Anti-Christian violence in Orissa: conference hears victims’ stories

by
13 November 2008

by Ed Beavan

Massing in protest: a rally in Mumbai on 5 October to protest against anti-Christian violence in Orissa

Massing in protest: a rally in Mumbai on 5 October to protest against anti-Christian violence in Orissa

“FLEE, convert, or die.” That is the stark choice facing persecuted Chris­tians in the north-eastern Indian state of Orissa, said the National Secretary of the All India Christian Council, Dr Sam Paul, who was visiting the UK last week.

Dr Paul has recently returned from a visit to Orissa, where he heard first-hand accounts from victims of violence.

The anti-Christian attacks began after the killing of a Hindu swami in August which was blamed on Chris­tians (News, 31 October; Comment, 10 October).

Dr Paul said militant extremist Hindu groups viewed India as a Hindu nation, and saw other reli­gious minori­ties as a threat to their Hindu identity. Similar attacks had taken place before, he said, against Sikhs in 1984, and Muslims in Gujarat in 2002.

He said that this was the second wave of anti-Christian violence in Orissa, and that thousands of Chris­tians had fled their homes and were now living in relief camps.

“Around 50,000 Christians have been displaced in Orissa, 5000 homes destroyed, and 60 people have been killed in this second spate of violence, and 200 people are unaccounted for. It’s almost like an ethnic or religious cleansing: they have chased out all the Christians from 350 villages, and destroyed 117 churches.”

Dr Paul fears that if Christians return to their homes, they will face continued persecution. The authorit­­ies, he said, were not providing suffi­cient protection. “It’s absolutely not safe for people to return to their homes in Orissa. The area looks like a war zone, but it’s not a war of two communities: it’s the victimisation of a minority community by the majority community.

“That atmosphere has to be changed drastically, and the govern­ment needs to take full charge. A nun was gang-raped in August, and she has said publicly that the police watched the men who committed this crime. People do not trust the Orissa police.”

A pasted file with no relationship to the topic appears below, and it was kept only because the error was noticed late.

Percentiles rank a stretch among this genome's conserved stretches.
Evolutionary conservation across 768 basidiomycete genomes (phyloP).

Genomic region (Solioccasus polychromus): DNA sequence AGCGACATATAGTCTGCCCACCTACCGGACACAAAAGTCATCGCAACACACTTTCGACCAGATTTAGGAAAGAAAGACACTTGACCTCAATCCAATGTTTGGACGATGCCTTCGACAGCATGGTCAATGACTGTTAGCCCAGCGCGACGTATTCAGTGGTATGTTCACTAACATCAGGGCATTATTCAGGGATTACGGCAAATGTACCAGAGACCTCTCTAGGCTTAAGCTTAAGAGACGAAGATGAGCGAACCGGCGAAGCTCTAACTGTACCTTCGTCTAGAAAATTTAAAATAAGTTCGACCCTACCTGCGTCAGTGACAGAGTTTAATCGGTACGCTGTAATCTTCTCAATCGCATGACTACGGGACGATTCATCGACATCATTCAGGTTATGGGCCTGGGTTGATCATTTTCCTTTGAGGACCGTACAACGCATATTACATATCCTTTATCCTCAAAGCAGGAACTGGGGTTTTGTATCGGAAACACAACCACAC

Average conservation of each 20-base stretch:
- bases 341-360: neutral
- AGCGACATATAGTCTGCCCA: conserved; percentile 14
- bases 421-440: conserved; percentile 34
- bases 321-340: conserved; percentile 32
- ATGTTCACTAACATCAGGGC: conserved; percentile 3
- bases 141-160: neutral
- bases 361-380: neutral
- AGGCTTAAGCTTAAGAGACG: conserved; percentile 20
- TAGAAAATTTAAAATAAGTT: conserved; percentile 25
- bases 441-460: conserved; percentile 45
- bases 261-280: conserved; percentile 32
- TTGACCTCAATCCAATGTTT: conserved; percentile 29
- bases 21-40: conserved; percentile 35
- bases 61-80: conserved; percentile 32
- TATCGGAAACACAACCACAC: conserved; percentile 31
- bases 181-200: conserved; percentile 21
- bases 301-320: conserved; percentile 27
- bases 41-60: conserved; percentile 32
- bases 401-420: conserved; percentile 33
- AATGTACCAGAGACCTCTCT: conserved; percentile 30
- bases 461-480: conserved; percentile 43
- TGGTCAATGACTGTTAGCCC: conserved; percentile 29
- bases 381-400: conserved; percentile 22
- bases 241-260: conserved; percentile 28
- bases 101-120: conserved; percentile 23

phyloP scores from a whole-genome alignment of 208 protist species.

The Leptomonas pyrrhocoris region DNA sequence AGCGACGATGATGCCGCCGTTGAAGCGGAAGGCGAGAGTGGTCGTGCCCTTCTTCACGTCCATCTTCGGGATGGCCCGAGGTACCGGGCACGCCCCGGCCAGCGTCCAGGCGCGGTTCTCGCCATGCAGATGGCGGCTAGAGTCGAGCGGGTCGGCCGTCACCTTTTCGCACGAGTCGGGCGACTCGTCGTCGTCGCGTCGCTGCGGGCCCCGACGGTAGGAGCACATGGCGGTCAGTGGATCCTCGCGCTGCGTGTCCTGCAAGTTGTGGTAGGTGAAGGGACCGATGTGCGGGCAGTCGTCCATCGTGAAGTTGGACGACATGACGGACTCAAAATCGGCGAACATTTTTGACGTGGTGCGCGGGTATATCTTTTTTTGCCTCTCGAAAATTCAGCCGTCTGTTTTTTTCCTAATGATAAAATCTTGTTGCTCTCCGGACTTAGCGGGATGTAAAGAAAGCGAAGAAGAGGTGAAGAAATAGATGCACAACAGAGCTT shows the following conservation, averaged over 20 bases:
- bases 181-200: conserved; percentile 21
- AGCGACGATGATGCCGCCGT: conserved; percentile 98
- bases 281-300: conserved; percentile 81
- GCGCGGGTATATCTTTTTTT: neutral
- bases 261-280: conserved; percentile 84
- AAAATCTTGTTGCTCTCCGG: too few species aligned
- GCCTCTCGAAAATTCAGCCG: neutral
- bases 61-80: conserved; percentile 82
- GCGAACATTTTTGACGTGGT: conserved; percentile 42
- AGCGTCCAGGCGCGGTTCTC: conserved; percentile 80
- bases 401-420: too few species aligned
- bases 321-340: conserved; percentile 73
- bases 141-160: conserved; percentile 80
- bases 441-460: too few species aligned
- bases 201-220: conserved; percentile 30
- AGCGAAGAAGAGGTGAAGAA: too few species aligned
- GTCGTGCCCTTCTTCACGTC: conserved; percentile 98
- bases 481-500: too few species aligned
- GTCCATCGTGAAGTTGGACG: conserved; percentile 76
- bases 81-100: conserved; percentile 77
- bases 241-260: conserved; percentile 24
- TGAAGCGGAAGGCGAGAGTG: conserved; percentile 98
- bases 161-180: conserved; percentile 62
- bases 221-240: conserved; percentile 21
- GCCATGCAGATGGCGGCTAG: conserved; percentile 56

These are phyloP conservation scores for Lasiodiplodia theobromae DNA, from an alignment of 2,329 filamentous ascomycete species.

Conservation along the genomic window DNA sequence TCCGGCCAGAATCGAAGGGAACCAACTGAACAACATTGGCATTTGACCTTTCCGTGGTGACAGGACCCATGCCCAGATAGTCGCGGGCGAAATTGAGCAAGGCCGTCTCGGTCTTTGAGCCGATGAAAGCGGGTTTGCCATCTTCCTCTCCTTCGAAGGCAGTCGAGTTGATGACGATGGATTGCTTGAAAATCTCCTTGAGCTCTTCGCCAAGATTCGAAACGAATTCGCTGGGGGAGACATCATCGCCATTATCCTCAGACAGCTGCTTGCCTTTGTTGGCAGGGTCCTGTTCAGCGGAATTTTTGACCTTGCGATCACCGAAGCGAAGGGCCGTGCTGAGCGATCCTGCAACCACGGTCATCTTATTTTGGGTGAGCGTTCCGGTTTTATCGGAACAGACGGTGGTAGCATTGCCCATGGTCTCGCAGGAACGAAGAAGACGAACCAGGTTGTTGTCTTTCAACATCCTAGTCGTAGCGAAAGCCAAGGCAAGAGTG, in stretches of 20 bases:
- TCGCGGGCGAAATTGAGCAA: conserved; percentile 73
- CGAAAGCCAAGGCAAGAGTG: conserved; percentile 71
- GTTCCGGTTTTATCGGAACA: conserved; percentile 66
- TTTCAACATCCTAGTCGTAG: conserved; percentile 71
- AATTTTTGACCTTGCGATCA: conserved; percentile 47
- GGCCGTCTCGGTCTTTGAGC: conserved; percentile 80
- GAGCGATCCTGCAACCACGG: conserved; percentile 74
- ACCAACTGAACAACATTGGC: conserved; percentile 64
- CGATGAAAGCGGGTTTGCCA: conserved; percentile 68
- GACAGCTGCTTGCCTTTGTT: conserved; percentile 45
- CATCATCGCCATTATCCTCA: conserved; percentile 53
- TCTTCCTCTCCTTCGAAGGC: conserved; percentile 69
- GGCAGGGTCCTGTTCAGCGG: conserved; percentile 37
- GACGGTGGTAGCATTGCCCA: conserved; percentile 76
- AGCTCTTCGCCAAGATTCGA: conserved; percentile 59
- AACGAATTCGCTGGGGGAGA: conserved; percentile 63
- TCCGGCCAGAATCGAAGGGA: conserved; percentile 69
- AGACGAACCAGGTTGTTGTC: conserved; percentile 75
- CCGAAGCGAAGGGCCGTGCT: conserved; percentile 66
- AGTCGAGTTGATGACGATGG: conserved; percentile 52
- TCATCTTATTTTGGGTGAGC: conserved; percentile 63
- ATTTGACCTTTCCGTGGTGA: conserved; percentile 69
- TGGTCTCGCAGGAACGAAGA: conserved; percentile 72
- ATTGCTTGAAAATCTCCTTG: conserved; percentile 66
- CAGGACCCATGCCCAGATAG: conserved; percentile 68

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Dr Paul is calling for an inquiry by the government’s Central Bureau of Investigation into the situation, and has criticised the Prime Minister of India, Dr Manmohan Singh, for not visiting Orissa.

“The government is trying to get people to go back to their homes, but some people have gone back and been killed. The normalcy the gov­ern­ment is claiming has not re­turned. Some Christians are being forced to “re-convert”, even though they were never Hindus but are third- or fourth-generation Chris­tians.

“There has been serial intim­idation and humiliation of Christians: one family was asked to tear up their Bible and urinate on it; others were forced to drink cow urine.

“The situation is much more serious than the West has heard. There must be more intervention, or the situation will deteriorate again and again, as they face the choice ‘flee, convert or die’.”

Dr Paul urged the Indian government to implement the recommendations of the National Commission for Minorities, which has called for the banning of the militant Vishwa Hindu Parishad (VHP) group, which he says is responsible for much of the anti-Christian violence in Orissa.

Dr Paul was in London to address Christian Solidarity Worldwide’s annual conference at the weekend.

The Bishop of Repton, the Rt Revd Humphrey Southern, also met victims of the Orissa violence during the recent synod of the Church of North India in Pathankot, in the Punjab region. There is an ecu­menical link between the churches of Derby and the Church of North India.

In an interview after he returned from India, Bishop Southern spoke of a presentation given by two delegates at the synod. “One of them had a huge, deep open wound running from below his right ear to his Adam’s apple, where someone had tried to decapitate him.

“He had been forced to flee to the forest. His story was very arresting, and brought home the immediacy of the situation. There was a real sense of their agony, and that the Chris­tians there feel powerless. There is a fear that this will presage a spreading of communal violence in India between religious groups, par­ticularly against Christians.”

Orissa discussed in Lords. The Rt Revd Lord Harries of Pentregarth, the former Bishop of Oxford, raised the issue of Orissa in the House of Lords, urging the government in India to prosecute those responsible for the anti-Christian attacks.

The Bishop of Carlisle, the Rt Revd Graham Dow, said that the anti-conversion laws in seven Indian states have led to threats of im­prisonment and fines for clerics who baptise members of the Dalit community.

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